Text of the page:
Authenticity, one of the main aspects of wabi sabi, is easily associated with the choice of materials that something is made of. Stone, ceramic and wood possess a warmth that vinyl or plastic, to give just a pair of examples, might not project when we observe items or objects that have become withered by the passage of time. The man-made materials all too often lend themselves to a mass production that doesn't invite the reactions or lend themselves to the sense of life cycle that more natural materials invites.
With people, the attribution of authenticity can be a remarkably difficult task. The subjectivity in determining one's authenticity or absence of it can invite interpretation and lead to an argument or nine as well, depending on who is involved. Still it is something that we look for and strive for and when it appears, an individual's authenticity can be an inspiring thing to behold. We often make that judgement of a person's authenticity in the moment based on the immediate evidence. In contrast to that, there are few occasions when we read a memoir or autobiography, or gaze at the hourly offerings on the Biography Channel and tell ourselves that a formula is being adhered to. In my own case, I read biographies with ease all but certain of the stages of a (famous) person's life or path: childhood, early precocity, emergence into celebrity, adjustment, greater success... yawn... downfall of some sort, comeback, maturity and managed fame, decline and death. Those milestones are the basic formula and the peripheral characters all come from the same shelf as well.
When I first heard of Mary-Louise Parker's Dear Mr. You, I was intrigued by the concept of her writing letters to various men in her life - real or imagined - and the voice that she would bring to these letters. After finishing a third of the letters in the book I was overwhelmed by the realization that the book was very autobiographical and that this format was one that altered the terrain of a biography or autobiography. In eschewing the normal "I was born..." approach to her story in favour of these tributes to the men (and goats!) who have been central to her life she infused her narrative with characters, tone and perspective that would not have met the way they did in this book.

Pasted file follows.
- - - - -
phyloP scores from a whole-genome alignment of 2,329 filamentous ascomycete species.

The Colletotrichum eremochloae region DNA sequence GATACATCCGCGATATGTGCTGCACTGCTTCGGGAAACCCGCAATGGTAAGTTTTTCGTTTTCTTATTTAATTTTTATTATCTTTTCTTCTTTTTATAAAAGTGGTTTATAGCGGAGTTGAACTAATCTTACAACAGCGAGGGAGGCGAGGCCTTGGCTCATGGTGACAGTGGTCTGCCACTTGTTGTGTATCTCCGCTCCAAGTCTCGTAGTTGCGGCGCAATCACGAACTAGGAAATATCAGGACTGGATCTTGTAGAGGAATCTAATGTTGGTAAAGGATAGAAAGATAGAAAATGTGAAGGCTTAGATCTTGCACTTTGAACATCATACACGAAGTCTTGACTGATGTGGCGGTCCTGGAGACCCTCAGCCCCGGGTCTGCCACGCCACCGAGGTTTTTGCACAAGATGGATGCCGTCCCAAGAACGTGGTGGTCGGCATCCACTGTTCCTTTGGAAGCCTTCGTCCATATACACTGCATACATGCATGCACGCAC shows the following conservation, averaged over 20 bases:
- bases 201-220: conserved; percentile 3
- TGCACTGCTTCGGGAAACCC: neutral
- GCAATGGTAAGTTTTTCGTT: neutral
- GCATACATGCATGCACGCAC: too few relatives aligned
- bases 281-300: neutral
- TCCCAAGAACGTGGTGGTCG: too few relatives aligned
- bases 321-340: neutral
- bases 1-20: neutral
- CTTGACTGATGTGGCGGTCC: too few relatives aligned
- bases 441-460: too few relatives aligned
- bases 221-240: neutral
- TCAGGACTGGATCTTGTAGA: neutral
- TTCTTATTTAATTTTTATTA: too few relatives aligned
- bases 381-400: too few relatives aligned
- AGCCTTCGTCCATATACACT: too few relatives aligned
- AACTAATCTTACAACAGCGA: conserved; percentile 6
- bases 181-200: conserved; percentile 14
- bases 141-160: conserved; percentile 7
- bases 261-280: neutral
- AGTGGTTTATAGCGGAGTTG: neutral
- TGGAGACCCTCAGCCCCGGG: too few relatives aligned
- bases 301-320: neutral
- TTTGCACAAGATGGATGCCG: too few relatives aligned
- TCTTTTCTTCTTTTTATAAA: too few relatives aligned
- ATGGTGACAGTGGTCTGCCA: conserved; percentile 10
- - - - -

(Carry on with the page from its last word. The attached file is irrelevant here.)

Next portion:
When she writes, early on, to the grandfather that she never met there is an energy to the letter that elevates the poignancy and allows her to reflect on her relationship with this man that would not have surfaced in a more conventional tome. Instead of being limited by the passage of time and only allowing herself to say, "I never met him" or "I never knew him" she very clearly shows that she did know him and had a clear sense of the relationship between the father and son who were her grandfather and father.
Even beyond this example are the people who may not have even made the grade or gotten typeface if she wrote this book in a less reflective or more overtly chronological manner. The fireman she saw on 9/11, the parish priest from childhood, the dying boy in the hospital, the cabbie who drove her to the hospital during her labour (of course, he did not deliver the baby) all have had much more time in her thoughts since they passed through her life than they would have in a conventional biography and here, deservedly so, they are reserved pages, warmth, apologies or appreciation as they ought to be given, and some of the most deeply poetic prose you would see in non-fiction.
The critical raves that preface and close the book speak volumes about her writing and the boilerplate snatches pay proper tribute, but do not acknowledge that the honesty of the writing is inspiring and would give readers occasion and opportunity to pause and reflect on their own lives and determine who are the people who are of the greatest significance to them or are embedded in their thoughts and consciousness in ways that they would only articulate with the most honest reflection on who they are and who is important to them. In my own case, I know my letters would include the police officer who was shot two days before the Christmas I turned nine, a woman who sat with me on an overnight train to Montreal the day after my grandmother died and a young man whom I never met but altered my path in a way I will never steer from.
Dear Mr. You is a jewel of literature that deserves much more than the critical claim it merits. It will likely be anthologized for the honesty and elegance of its tone and tributes and for the brief moments of life that were not necessarily decisive but were defining for their intensity of peace, joy or self-discovery. For readers it will clearly inspire self-reflection and a reconsideration of life that other more formulaic bios would never even aspire to. It is a book that will linger in the readers' thoughts with its nuances and eccentric variation on the genre.